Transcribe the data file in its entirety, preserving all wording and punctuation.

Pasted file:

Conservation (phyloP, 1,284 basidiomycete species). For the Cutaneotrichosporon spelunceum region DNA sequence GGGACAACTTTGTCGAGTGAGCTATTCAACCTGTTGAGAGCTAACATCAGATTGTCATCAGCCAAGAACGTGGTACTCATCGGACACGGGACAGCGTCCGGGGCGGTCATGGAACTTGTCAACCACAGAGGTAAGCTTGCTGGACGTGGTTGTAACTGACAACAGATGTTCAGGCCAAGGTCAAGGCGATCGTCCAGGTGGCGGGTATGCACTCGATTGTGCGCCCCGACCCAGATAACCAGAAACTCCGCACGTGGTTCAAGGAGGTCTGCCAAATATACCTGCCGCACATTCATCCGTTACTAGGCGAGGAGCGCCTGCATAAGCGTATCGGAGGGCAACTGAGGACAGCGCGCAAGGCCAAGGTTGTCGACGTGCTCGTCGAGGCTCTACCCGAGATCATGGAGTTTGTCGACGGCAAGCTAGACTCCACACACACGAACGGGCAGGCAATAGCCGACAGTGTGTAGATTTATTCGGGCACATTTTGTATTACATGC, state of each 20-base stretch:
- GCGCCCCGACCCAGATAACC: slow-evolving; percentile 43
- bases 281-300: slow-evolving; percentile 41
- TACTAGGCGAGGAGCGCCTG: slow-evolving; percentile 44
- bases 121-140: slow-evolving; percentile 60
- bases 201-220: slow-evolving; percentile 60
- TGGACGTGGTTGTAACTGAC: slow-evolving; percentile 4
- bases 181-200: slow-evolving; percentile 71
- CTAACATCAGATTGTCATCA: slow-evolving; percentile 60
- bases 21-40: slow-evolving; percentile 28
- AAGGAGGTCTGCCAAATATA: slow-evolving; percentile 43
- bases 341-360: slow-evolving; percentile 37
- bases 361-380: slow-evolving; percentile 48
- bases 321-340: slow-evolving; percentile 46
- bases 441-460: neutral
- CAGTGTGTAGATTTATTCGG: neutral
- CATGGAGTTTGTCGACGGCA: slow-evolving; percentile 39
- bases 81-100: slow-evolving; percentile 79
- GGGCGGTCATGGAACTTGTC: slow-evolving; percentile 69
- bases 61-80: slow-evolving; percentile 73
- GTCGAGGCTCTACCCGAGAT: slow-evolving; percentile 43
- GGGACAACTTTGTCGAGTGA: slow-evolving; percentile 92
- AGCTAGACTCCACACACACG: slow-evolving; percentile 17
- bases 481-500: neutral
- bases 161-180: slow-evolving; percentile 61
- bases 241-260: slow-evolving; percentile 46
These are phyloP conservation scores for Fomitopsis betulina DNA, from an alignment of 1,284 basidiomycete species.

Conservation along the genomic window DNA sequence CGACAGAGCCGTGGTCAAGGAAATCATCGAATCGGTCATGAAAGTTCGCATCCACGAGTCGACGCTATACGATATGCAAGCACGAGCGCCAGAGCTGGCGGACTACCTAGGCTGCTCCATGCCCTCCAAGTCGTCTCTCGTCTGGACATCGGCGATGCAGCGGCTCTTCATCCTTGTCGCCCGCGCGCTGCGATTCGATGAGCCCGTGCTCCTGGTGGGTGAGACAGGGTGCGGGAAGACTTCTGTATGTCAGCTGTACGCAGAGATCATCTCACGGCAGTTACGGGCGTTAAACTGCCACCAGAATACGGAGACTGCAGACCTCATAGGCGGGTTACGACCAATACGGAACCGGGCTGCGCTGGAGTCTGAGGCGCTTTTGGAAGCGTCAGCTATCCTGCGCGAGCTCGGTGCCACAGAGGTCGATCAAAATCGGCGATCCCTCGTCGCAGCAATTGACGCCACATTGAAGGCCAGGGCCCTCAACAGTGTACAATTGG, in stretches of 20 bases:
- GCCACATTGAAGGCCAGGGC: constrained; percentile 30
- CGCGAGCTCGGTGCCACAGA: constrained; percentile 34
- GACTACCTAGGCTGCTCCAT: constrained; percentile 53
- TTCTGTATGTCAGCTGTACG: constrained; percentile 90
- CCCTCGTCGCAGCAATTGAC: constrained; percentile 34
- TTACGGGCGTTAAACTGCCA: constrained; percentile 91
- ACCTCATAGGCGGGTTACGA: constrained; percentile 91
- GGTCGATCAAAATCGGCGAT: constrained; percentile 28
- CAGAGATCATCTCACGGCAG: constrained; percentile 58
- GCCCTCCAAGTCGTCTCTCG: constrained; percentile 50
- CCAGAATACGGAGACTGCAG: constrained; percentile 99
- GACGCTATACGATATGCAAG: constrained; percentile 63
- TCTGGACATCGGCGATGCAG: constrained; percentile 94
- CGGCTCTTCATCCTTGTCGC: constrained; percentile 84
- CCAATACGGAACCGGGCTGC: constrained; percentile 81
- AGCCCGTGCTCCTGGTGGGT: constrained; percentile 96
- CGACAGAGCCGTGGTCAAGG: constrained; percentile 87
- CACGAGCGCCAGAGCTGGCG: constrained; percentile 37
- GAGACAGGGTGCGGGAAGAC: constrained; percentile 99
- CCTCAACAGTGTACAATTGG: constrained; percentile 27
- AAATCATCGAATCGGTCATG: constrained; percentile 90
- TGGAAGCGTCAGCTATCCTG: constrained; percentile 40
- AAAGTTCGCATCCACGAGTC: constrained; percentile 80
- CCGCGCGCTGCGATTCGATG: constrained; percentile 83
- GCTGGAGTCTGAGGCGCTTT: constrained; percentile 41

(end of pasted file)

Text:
Conservation (phyloP, 1,284 basidiomycete species). For the Cutaneotrichosporon spelunceum region DNA sequence GGGACAACTTTGTCGAGTGAGCTATTCAACCTGTTGAGAGCTAACATCAGATTGTCATCAGCCAAGAACGTGGTACTCATCGGACACGGGACAGCGTCCGGGGCGGTCATGGAACTTGTCAACCACAGAGGTAAGCTTGCTGGACGTGGTTGTAACTGACAACAGATGTTCAGGCCAAGGTCAAGGCGATCGTCCAGGTGGCGGGTATGCACTCGATTGTGCGCCCCGACCCAGATAACCAGAAACTCCGCACGTGGTTCAAGGAGGTCTGCCAAATATACCTGCCGCACATTCATCCGTTACTAGGCGAGGAGCGCCTGCATAAGCGTATCGGAGGGCAACTGAGGACAGCGCGCAAGGCCAAGGTTGTCGACGTGCTCGTCGAGGCTCTACCCGAGATCATGGAGTTTGTCGACGGCAAGCTAGACTCCACACACACGAACGGGCAGGCAATAGCCGACAGTGTGTAGATTTATTCGGGCACATTTTGTATTACATGC, state of each 20-base stretch:
- GCGCCCCGACCCAGATAACC: slow-evolving; percentile 43
- bases 281-300: slow-evolving; percentile 41
- TACTAGGCGAGGAGCGCCTG: slow-evolving; percentile 44
- bases 121-140: slow-evolving; percentile 60
- bases 201-220: slow-evolving; percentile 60
- TGGACGTGGTTGTAACTGAC: slow-evolving; percentile 4
- bases 181-200: slow-evolving; percentile 71
- CTAACATCAGATTGTCATCA: slow-evolving; percentile 60
- bases 21-40: slow-evolving; percentile 28
- AAGGAGGTCTGCCAAATATA: slow-evolving; percentile 43
- bases 341-360: slow-evolving; percentile 37
- bases 361-380: slow-evolving; percentile 48
- bases 321-340: slow-evolving; percentile 46
- bases 441-460: neutral
- CAGTGTGTAGATTTATTCGG: neutral
- CATGGAGTTTGTCGACGGCA: slow-evolving; percentile 39
- bases 81-100: slow-evolving; percentile 79
- GGGCGGTCATGGAACTTGTC: slow-evolving; percentile 69
- bases 61-80: slow-evolving; percentile 73
- GTCGAGGCTCTACCCGAGAT: slow-evolving; percentile 43
- GGGACAACTTTGTCGAGTGA: slow-evolving; percentile 92
- AGCTAGACTCCACACACACG: slow-evolving; percentile 17
- bases 481-500: neutral
- bases 161-180: slow-evolving; percentile 61
- bases 241-260: slow-evolving; percentile 46
These are phyloP conservation scores for Fomitopsis betulina DNA, from an alignment of 1,284 basidiomycete species.

Conservation along the genomic window DNA sequence CGACAGAGCCGTGGTCAAGGAAATCATCGAATCGGTCATGAAAGTTCGCATCCACGAGTCGACGCTATACGATATGCAAGCACGAGCGCCAGAGCTGGCGGACTACCTAGGCTGCTCCATGCCCTCCAAGTCGTCTCTCGTCTGGACATCGGCGATGCAGCGGCTCTTCATCCTTGTCGCCCGCGCGCTGCGATTCGATGAGCCCGTGCTCCTGGTGGGTGAGACAGGGTGCGGGAAGACTTCTGTATGTCAGCTGTACGCAGAGATCATCTCACGGCAGTTACGGGCGTTAAACTGCCACCAGAATACGGAGACTGCAGACCTCATAGGCGGGTTACGACCAATACGGAACCGGGCTGCGCTGGAGTCTGAGGCGCTTTTGGAAGCGTCAGCTATCCTGCGCGAGCTCGGTGCCACAGAGGTCGATCAAAATCGGCGATCCCTCGTCGCAGCAATTGACGCCACATTGAAGGCCAGGGCCCTCAACAGTGTACAATTGG, in stretches of 20 bases:
- GCCACATTGAAGGCCAGGGC: constrained; percentile 30
- CGCGAGCTCGGTGCCACAGA: constrained; percentile 34
- GACTACCTAGGCTGCTCCAT: constrained; percentile 53
- TTCTGTATGTCAGCTGTACG: constrained; percentile 90
- CCCTCGTCGCAGCAATTGAC: constrained; percentile 34
- TTACGGGCGTTAAACTGCCA: constrained; percentile 91
- ACCTCATAGGCGGGTTACGA: constrained; percentile 91
- GGTCGATCAAAATCGGCGAT: constrained; percentile 28
- CAGAGATCATCTCACGGCAG: constrained; percentile 58
- GCCCTCCAAGTCGTCTCTCG: constrained; percentile 50
- CCAGAATACGGAGACTGCAG: constrained; percentile 99
- GACGCTATACGATATGCAAG: constrained; percentile 63
- TCTGGACATCGGCGATGCAG: constrained; percentile 94
- CGGCTCTTCATCCTTGTCGC: constrained; percentile 84
- CCAATACGGAACCGGGCTGC: constrained; percentile 81
- AGCCCGTGCTCCTGGTGGGT: constrained; percentile 96
- CGACAGAGCCGTGGTCAAGG: constrained; percentile 87
- CACGAGCGCCAGAGCTGGCG: constrained; percentile 37
- GAGACAGGGTGCGGGAAGAC: constrained; percentile 99
- CCTCAACAGTGTACAATTGG: constrained; percentile 27
- AAATCATCGAATCGGTCATG: constrained; percentile 90
- TGGAAGCGTCAGCTATCCTG: constrained; percentile 40
- AAAGTTCGCATCCACGAGTC: constrained; percentile 80
- CCGCGCGCTGCGATTCGATG: constrained; percentile 83
- GCTGGAGTCTGAGGCGCTTT: constrained; percentile 41